New Devils 2027: Clare Meehan

With her knees clasping a West African drum, Clare Meehan sat in a circle with 50 of her fellow first-year students. She listened intently as drum circle coordinator David Ntim asked the students to take the rings off their fingers before beginning a 30-minute session with a series of call and response rhythms that he called “drum talk.”

The simple rhythms boomed throughout the Duke Student Wellness Center as the new students played in unison.

Meehan’s approach to playing her drum for the first time reflects her quiet, thoughtful and deliberative manner. She’s given to saying, “Let me think about that,” before answering a question.

It took her less than a minute to get a handle on the rhythms. Then a wide smile spread across her face like mid-afternoon sunshine heralding the bright promise of her new college career at Duke.

Meehan grew up on a vegetable farm in Saxapahaw, North Carolina. She wore a gray T-shirt with white letters that read, “Women Change The World.” 

When it comes to Meehan, who is a B.N. Duke Scholar, the T-shirt should have more aptly proclaimed “Worlds.”

Meehan plans to major in physics and is already involved in the field of cosmology, a branch of physics and metaphysics that studies the origins and development of the universe.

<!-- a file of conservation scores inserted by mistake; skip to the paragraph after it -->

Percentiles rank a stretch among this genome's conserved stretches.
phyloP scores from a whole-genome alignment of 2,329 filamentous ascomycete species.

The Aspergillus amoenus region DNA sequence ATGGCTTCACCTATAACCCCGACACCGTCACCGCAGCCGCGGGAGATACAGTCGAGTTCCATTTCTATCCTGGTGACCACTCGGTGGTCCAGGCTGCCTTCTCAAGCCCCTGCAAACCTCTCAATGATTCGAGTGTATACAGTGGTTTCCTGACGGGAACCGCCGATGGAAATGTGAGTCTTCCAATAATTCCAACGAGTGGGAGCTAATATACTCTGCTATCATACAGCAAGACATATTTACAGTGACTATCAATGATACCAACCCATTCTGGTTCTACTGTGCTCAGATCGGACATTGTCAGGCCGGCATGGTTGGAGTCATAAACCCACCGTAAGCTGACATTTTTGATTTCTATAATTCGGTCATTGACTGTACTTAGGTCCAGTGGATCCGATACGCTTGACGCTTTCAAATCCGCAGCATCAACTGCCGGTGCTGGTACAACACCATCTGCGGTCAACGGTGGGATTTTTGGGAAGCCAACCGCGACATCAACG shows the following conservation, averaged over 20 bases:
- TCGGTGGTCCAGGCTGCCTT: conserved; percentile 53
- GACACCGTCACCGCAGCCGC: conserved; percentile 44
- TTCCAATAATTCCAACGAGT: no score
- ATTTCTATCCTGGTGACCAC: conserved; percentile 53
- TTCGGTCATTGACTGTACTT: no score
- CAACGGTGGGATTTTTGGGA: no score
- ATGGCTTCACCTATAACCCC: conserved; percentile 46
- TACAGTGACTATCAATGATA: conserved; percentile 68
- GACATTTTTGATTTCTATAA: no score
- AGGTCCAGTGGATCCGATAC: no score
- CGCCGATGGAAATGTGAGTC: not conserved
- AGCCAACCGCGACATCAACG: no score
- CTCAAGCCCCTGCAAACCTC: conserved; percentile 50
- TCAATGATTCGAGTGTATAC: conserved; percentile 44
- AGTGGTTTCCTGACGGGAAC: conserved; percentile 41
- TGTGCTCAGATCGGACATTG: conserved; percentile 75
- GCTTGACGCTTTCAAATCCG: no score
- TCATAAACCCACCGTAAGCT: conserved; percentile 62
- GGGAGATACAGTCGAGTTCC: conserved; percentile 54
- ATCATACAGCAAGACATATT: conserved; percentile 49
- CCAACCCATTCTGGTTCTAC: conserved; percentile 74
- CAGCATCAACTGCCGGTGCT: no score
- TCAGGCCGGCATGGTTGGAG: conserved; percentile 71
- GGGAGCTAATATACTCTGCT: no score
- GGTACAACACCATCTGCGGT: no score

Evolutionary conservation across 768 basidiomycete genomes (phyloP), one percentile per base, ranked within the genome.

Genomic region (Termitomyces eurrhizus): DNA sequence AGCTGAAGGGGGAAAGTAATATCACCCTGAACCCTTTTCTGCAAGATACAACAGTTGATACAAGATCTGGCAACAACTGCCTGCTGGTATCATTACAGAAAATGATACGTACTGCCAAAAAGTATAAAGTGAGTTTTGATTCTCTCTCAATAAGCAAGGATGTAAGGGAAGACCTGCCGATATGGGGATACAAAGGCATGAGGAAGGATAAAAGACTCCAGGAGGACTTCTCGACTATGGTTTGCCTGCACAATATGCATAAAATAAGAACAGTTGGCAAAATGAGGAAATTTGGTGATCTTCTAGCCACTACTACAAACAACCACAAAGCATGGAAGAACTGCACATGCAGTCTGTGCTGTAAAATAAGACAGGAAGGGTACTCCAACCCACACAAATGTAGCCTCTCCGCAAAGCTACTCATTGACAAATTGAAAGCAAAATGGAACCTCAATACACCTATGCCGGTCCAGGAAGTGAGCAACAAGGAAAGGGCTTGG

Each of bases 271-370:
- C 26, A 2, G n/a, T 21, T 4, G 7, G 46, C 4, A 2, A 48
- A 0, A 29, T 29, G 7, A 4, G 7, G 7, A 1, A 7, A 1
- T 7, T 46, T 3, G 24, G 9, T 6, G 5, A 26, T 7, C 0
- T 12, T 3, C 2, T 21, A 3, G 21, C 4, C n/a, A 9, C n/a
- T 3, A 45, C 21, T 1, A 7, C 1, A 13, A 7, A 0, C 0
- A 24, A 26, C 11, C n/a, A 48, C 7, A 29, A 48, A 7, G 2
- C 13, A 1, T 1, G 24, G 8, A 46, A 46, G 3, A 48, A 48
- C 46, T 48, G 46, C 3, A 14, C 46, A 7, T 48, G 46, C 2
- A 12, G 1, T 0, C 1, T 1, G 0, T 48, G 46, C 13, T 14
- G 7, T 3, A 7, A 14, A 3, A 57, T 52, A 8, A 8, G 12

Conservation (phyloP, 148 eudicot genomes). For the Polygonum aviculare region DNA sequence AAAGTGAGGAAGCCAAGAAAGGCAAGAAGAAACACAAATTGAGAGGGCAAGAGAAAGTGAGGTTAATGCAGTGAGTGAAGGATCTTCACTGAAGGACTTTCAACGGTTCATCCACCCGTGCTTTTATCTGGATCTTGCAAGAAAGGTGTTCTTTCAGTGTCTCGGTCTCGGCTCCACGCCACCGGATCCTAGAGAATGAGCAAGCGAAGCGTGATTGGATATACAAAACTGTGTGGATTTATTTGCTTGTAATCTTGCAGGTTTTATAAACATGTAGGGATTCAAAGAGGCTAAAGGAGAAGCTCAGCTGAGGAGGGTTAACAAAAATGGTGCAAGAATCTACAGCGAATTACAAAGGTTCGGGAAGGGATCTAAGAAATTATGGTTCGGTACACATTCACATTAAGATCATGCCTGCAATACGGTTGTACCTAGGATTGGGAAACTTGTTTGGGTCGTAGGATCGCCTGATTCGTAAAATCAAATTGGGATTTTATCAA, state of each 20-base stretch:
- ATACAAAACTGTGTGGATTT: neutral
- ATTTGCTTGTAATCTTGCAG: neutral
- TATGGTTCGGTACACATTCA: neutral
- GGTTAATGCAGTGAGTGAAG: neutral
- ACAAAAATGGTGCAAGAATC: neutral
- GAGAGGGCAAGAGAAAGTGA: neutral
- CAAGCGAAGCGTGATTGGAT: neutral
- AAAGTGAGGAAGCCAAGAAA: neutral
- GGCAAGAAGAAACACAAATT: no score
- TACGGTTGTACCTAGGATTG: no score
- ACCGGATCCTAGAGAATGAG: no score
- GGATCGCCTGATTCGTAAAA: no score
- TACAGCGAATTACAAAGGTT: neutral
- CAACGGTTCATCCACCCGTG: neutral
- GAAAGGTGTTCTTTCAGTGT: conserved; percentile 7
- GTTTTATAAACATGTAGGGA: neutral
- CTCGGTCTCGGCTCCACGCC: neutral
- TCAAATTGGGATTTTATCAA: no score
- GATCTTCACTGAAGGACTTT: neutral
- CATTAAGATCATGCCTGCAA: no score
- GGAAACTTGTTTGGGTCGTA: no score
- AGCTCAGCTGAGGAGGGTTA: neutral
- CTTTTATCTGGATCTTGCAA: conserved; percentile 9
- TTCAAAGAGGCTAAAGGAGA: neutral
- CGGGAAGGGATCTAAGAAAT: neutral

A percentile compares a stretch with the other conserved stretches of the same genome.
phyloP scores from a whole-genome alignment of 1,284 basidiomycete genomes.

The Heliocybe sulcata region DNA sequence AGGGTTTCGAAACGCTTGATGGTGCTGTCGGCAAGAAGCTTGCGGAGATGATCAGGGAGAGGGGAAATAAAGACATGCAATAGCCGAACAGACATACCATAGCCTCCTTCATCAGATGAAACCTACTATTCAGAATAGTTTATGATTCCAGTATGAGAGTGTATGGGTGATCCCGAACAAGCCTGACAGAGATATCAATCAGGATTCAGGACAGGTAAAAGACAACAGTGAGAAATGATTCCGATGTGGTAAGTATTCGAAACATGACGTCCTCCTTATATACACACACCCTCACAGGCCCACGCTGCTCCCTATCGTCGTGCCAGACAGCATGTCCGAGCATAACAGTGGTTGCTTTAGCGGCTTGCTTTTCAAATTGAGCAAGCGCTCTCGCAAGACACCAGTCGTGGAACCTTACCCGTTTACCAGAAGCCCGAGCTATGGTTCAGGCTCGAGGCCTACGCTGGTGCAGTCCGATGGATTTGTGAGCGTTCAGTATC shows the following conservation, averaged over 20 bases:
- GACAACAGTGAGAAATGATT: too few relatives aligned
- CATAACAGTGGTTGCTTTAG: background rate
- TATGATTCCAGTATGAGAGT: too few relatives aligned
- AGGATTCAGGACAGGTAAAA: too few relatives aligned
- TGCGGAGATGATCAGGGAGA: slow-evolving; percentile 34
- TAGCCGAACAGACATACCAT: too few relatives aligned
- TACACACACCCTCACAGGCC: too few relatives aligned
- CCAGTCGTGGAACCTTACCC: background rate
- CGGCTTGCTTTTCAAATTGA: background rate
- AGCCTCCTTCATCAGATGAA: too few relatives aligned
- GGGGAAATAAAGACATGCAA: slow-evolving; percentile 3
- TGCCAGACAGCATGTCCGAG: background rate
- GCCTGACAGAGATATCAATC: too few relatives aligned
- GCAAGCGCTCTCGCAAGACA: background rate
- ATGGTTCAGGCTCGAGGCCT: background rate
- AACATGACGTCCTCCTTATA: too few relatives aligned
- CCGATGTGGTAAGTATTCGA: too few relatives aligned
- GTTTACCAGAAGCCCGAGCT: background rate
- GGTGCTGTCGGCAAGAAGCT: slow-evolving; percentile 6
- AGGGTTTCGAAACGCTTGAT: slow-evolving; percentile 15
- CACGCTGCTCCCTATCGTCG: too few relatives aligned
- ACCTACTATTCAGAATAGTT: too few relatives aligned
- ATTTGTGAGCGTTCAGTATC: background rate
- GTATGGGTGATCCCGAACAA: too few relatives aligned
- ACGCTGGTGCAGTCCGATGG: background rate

new devils 2027 header for Clare Meehan with a Blue Devil icon, books icon and plant icon

Loves all things physics | Saxapahaw, NC

Studying: physics

Why Duke: I knew that Duke was the university for me because it has such stellar academics and a great physics program.

Looking forward to: working with the cosmology group

Little known fact about me: coaches special olympics in cycling events

Prior to arriving at Duke, Meehan said she participated in a cosmology research program with the university’s physics department.

“That was really great,” she said. “I loved being on campus. I loved…the vibes. It just felt really good. And so, I decided to apply and later come here along those lines. I think I knew that Duke was the university for me because it has, like, such stellar academics. It has a great physics program.”

After two weeks of classes, Meehan knew she had made the right decision.

“I really like my professors,” she said. “They’re all really, really good. They’re great at explaining things. I like my schedule. It’s kind of like flexible on the days that I want it to be, which is nice. And my classes are very enjoyable. The material is very interesting. We really go in-depth into a lot of subjects and it’s pretty cool.”

Meehan grew up on a farm — “Turtle Run” — in southern Alamance County, about 35 miles from Duke. Growing up, she says she was “very into physics” and that her family grew “the sweetest red peppers in all of North Carolina.”

Few of her fellow students have ever heard of Saxapahaw, her hometown, even though it’s close by.

“Of course, they’re like, ‘I have no idea,’” she said.